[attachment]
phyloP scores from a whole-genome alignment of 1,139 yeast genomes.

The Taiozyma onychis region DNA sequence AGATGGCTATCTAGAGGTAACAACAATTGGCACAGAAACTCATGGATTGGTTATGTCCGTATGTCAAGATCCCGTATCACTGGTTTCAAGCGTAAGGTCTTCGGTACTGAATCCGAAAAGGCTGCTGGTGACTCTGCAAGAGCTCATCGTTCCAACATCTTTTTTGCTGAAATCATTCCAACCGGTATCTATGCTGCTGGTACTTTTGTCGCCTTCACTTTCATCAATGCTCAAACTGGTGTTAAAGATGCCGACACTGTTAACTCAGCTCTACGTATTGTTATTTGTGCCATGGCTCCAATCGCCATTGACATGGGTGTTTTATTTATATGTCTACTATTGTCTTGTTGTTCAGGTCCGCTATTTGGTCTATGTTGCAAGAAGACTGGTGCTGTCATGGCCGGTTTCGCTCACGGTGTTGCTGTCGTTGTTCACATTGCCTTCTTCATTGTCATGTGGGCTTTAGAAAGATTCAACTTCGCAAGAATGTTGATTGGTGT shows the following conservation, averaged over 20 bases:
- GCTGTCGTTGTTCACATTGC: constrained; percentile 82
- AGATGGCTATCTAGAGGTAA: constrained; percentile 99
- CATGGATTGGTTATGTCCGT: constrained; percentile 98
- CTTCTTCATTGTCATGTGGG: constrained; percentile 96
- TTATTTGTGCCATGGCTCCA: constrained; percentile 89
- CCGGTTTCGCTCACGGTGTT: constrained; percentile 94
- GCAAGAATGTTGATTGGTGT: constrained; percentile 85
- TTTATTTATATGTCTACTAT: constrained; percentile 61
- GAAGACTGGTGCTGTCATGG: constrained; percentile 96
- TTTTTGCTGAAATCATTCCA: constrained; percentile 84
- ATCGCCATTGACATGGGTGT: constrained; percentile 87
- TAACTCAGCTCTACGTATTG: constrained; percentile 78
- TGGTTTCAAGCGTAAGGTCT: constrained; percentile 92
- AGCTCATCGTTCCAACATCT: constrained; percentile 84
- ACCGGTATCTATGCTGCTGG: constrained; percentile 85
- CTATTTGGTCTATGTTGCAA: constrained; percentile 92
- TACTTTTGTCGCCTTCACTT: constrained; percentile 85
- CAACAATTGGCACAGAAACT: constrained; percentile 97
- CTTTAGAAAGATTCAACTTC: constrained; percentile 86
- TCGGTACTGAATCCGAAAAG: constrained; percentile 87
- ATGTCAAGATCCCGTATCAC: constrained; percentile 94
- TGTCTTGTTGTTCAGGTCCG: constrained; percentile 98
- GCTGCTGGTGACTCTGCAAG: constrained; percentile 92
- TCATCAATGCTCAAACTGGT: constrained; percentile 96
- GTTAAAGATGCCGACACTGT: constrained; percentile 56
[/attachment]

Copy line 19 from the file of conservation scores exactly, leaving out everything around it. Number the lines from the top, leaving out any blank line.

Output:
- TACTTTTGTCGCCTTCACTT: constrained; percentile 85